Does it make sense to use solar panels to charge an electric vehicle?

Q: Does it make sense to use solar panels to charge an electric vehicle.


A: When my Tesla is charged from my solar panels (which generate electricity at 7c per kWh) I can drive for 2c per mile. A gasoline-powered car getting 30 mpg on gas at $3 a gallon costs 10c per mile. Did I mention the zero carbon footprint of driving my Tesla on solar power?

2 Replies to “Does it make sense to use solar panels to charge an electric vehicle?”

  1. We have solar but can’t produce enough (too many trees around the house) to also cover our electric car.
    Is there a good way to find out how many solar panels it costs to pay for let’s say 10,000 mi/year? Thanks.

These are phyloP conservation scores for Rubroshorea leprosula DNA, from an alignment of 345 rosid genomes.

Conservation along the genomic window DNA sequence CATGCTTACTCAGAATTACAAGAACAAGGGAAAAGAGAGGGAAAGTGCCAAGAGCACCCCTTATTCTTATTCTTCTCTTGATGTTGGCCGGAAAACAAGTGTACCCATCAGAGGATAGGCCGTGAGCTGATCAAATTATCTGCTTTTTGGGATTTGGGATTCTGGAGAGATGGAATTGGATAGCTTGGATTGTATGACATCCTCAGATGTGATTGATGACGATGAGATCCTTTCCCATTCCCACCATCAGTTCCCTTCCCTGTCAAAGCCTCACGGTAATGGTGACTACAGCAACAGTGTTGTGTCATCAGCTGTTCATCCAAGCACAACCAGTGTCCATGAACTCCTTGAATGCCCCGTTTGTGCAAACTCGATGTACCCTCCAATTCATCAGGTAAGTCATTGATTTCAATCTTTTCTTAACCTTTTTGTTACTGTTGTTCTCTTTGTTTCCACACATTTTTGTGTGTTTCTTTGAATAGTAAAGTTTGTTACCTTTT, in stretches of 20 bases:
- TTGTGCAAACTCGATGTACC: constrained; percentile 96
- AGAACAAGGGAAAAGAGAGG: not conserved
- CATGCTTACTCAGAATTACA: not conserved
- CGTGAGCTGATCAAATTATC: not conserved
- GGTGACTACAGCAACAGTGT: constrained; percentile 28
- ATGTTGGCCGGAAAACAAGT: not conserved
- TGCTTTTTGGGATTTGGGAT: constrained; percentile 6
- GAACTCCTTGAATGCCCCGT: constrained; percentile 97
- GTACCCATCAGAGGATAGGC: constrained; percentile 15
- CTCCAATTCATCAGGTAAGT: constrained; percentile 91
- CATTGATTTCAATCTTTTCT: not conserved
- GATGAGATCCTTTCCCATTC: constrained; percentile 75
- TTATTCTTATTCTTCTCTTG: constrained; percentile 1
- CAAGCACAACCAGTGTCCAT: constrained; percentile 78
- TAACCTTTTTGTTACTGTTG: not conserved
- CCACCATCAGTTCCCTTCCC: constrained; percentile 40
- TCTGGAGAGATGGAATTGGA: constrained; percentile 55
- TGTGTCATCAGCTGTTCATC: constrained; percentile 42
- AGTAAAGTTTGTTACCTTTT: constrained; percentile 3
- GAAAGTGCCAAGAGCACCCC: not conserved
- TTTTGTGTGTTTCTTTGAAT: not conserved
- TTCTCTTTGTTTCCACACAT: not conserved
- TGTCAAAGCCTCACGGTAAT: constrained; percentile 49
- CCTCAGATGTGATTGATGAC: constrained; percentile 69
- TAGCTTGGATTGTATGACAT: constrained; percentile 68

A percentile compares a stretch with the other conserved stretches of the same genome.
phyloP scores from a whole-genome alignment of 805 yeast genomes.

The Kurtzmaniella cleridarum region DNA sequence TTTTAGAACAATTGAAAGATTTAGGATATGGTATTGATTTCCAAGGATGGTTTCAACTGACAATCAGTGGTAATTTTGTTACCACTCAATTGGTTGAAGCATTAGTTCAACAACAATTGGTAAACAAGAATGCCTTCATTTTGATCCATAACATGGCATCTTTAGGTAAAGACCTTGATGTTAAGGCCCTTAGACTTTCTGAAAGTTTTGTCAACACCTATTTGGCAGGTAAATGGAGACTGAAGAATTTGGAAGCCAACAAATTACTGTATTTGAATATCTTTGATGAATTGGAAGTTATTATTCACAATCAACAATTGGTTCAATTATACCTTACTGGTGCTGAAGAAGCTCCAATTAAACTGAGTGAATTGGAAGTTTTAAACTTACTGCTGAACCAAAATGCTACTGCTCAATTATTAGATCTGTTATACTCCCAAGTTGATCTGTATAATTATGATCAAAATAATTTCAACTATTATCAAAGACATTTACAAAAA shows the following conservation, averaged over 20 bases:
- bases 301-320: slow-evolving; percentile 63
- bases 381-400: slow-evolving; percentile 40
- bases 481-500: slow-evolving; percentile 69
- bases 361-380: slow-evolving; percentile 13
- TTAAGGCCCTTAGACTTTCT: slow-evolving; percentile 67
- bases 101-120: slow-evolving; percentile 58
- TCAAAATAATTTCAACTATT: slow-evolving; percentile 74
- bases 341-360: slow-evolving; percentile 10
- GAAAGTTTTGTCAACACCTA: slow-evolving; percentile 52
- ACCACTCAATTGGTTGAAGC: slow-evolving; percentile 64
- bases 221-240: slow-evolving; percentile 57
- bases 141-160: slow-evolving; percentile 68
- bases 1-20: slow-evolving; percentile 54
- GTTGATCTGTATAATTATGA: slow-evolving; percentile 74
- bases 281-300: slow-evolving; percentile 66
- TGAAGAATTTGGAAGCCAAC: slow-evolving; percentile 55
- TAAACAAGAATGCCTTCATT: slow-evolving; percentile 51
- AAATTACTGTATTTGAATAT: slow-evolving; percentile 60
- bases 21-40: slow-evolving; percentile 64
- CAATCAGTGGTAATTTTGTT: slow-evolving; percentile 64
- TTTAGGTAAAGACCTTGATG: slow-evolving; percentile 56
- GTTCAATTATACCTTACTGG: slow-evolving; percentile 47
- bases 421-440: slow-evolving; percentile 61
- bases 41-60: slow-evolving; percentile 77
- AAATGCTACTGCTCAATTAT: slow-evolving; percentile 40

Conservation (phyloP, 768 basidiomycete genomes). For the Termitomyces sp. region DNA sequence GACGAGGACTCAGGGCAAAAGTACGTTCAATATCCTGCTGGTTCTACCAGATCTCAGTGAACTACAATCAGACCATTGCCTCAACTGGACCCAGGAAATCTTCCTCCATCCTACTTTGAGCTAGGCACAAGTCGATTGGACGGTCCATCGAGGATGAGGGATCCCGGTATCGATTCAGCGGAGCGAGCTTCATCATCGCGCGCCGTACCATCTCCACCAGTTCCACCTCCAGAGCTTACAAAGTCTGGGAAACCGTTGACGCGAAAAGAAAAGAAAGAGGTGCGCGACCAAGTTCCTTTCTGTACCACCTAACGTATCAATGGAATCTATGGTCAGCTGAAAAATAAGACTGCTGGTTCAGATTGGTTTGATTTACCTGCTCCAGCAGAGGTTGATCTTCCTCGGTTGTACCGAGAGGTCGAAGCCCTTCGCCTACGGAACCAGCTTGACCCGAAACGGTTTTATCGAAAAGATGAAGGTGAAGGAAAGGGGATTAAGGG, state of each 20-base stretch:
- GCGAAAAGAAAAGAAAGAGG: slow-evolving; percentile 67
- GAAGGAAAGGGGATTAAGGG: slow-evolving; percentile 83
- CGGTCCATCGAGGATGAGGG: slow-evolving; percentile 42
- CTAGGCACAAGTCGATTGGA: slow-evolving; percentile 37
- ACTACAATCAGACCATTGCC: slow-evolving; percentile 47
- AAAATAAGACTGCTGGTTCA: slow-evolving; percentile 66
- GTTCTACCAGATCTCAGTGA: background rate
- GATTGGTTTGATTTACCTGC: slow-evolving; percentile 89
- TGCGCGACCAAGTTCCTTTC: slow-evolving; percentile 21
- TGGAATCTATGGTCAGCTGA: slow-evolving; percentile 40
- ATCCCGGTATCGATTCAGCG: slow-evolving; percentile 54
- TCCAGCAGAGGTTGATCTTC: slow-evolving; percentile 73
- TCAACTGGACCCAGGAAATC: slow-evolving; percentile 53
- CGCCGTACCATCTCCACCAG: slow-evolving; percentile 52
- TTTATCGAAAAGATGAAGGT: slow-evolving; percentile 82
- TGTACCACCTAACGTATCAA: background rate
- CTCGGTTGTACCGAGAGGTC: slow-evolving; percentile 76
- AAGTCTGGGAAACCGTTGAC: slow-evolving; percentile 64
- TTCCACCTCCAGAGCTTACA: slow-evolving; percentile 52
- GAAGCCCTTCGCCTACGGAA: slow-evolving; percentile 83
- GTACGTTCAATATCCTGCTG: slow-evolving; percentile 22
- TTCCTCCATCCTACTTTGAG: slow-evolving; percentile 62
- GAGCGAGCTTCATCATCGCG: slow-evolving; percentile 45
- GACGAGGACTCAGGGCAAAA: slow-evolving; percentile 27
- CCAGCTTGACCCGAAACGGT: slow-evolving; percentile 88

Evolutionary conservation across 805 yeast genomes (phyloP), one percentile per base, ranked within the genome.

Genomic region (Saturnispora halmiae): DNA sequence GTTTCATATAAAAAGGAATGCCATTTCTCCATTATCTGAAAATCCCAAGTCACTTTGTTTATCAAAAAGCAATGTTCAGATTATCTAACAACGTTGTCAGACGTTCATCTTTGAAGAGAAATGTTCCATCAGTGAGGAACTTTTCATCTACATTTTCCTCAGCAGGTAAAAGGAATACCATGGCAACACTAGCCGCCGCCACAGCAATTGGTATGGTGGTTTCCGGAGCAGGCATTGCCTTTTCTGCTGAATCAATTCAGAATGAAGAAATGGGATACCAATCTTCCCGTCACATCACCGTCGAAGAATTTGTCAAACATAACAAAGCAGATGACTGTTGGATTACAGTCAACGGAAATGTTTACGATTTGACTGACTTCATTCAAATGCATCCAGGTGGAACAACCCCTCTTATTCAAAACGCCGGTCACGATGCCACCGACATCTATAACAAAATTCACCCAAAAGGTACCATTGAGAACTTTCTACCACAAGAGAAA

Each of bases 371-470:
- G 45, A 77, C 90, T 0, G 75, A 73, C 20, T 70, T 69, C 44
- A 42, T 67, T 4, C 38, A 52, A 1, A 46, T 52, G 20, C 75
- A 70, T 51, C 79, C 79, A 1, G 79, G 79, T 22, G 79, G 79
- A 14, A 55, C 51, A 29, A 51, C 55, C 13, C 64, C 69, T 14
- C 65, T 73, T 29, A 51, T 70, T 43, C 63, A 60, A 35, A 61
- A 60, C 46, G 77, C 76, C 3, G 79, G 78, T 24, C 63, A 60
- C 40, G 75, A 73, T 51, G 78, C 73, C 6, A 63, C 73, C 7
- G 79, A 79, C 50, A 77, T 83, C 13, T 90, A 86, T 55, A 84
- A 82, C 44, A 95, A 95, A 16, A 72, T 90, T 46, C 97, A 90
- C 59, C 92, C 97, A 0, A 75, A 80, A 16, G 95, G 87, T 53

1. Hi Marion, An electric vehicle gets about 3 miles per kilowatt-hour of electricity. So driving 10,000 miles per year will use about 3,300 kWh of electricity. A typical solar panel in MA will generate about 1kWh per year for every 1W of rated power. So you would need a solar array rated at 3.3kW to generate 3,300 kWh per year. Typical panels today get generate about 330W each so you would need about 10 panels to drive your car for a year on zero carbon electricity. A 3.3kW array would cost you about $10,000 today before the federal and state subsidies and about $3,000 after these subsidies. I can drive my Tesla at 2c per mile when charged from my solar panels. My old BMW cost 10c per mile ($3 per gallon of gas at 30 mpg). It is 80% cheaper to run an EV than an gas-powered car.

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